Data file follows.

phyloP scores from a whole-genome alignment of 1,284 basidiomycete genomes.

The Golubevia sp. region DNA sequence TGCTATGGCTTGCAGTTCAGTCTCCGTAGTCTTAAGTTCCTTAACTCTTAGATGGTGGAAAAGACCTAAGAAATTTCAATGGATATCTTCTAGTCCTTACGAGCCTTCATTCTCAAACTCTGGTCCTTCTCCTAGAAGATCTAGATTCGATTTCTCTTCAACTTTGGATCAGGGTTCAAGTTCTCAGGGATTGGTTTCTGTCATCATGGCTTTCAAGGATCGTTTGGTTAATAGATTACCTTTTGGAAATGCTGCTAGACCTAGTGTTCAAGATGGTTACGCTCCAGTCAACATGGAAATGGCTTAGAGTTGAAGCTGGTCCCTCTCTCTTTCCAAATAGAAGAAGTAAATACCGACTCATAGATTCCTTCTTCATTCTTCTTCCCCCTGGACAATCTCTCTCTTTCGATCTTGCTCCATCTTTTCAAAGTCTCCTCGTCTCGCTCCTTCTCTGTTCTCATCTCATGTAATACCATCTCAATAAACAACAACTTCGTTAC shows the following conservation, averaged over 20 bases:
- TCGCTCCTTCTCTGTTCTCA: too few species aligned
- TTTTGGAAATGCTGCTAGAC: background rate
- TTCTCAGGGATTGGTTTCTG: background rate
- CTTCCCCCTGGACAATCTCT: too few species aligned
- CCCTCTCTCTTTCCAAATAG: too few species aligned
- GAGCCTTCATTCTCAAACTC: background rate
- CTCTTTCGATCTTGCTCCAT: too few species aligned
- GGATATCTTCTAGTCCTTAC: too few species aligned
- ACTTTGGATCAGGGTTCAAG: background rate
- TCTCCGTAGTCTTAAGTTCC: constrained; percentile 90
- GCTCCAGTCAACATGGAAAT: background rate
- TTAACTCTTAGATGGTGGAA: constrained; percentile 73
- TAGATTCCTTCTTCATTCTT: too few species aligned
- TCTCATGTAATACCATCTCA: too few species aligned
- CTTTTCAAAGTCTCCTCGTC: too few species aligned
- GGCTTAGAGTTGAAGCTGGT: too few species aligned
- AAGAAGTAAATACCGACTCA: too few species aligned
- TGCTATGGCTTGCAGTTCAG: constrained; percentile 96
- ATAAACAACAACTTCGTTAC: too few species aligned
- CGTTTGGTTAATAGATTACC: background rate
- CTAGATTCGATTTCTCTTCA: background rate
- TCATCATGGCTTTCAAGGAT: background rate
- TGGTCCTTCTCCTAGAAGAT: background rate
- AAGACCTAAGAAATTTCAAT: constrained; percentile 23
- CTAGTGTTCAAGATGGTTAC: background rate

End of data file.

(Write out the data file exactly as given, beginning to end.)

phyloP scores from a whole-genome alignment of 1,284 basidiomycete genomes.

The Golubevia sp. region DNA sequence TGCTATGGCTTGCAGTTCAGTCTCCGTAGTCTTAAGTTCCTTAACTCTTAGATGGTGGAAAAGACCTAAGAAATTTCAATGGATATCTTCTAGTCCTTACGAGCCTTCATTCTCAAACTCTGGTCCTTCTCCTAGAAGATCTAGATTCGATTTCTCTTCAACTTTGGATCAGGGTTCAAGTTCTCAGGGATTGGTTTCTGTCATCATGGCTTTCAAGGATCGTTTGGTTAATAGATTACCTTTTGGAAATGCTGCTAGACCTAGTGTTCAAGATGGTTACGCTCCAGTCAACATGGAAATGGCTTAGAGTTGAAGCTGGTCCCTCTCTCTTTCCAAATAGAAGAAGTAAATACCGACTCATAGATTCCTTCTTCATTCTTCTTCCCCCTGGACAATCTCTCTCTTTCGATCTTGCTCCATCTTTTCAAAGTCTCCTCGTCTCGCTCCTTCTCTGTTCTCATCTCATGTAATACCATCTCAATAAACAACAACTTCGTTAC shows the following conservation, averaged over 20 bases:
- TCGCTCCTTCTCTGTTCTCA: too few species aligned
- TTTTGGAAATGCTGCTAGAC: background rate
- TTCTCAGGGATTGGTTTCTG: background rate
- CTTCCCCCTGGACAATCTCT: too few species aligned
- CCCTCTCTCTTTCCAAATAG: too few species aligned
- GAGCCTTCATTCTCAAACTC: background rate
- CTCTTTCGATCTTGCTCCAT: too few species aligned
- GGATATCTTCTAGTCCTTAC: too few species aligned
- ACTTTGGATCAGGGTTCAAG: background rate
- TCTCCGTAGTCTTAAGTTCC: constrained; percentile 90
- GCTCCAGTCAACATGGAAAT: background rate
- TTAACTCTTAGATGGTGGAA: constrained; percentile 73
- TAGATTCCTTCTTCATTCTT: too few species aligned
- TCTCATGTAATACCATCTCA: too few species aligned
- CTTTTCAAAGTCTCCTCGTC: too few species aligned
- GGCTTAGAGTTGAAGCTGGT: too few species aligned
- AAGAAGTAAATACCGACTCA: too few species aligned
- TGCTATGGCTTGCAGTTCAG: constrained; percentile 96
- ATAAACAACAACTTCGTTAC: too few species aligned
- CGTTTGGTTAATAGATTACC: background rate
- CTAGATTCGATTTCTCTTCA: background rate
- TCATCATGGCTTTCAAGGAT: background rate
- TGGTCCTTCTCCTAGAAGAT: background rate
- AAGACCTAAGAAATTTCAAT: constrained; percentile 23
- CTAGTGTTCAAGATGGTTAC: background rate